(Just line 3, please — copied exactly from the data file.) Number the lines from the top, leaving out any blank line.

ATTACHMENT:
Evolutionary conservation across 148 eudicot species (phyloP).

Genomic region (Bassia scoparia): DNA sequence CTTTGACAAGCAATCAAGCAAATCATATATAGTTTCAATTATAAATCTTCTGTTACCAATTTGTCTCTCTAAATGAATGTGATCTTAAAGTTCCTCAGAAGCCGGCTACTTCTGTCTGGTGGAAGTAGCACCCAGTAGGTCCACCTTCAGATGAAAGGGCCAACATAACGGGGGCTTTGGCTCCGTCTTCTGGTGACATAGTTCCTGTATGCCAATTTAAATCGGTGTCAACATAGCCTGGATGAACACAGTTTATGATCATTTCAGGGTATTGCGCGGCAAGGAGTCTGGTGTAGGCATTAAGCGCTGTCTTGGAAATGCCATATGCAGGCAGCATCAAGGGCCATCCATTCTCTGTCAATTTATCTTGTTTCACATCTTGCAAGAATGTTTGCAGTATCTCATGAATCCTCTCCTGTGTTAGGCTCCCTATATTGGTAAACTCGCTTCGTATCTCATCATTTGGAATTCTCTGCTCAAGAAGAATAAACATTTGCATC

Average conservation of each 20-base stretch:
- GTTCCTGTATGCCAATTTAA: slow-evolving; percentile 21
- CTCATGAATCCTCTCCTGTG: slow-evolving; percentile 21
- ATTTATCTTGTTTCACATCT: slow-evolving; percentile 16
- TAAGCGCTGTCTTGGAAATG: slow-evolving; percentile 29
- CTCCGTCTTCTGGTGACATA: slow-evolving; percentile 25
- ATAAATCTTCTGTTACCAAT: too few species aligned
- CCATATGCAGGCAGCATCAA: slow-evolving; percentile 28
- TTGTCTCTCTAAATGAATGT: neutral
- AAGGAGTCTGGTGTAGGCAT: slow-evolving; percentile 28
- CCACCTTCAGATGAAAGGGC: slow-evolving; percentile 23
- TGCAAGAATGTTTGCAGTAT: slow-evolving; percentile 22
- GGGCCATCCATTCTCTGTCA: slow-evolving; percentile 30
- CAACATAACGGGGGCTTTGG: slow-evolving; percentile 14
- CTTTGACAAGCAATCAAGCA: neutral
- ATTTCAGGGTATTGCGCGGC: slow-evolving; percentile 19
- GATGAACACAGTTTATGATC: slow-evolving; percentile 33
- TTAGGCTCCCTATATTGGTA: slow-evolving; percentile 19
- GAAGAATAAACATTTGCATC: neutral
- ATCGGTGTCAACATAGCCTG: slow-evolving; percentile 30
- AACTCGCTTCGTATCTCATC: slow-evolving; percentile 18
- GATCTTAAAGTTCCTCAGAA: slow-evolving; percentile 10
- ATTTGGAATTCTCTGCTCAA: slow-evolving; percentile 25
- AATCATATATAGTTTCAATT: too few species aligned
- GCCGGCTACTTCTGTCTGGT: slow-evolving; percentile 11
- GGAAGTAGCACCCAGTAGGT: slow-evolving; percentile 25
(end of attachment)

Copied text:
Average conservation of each 20-base stretch: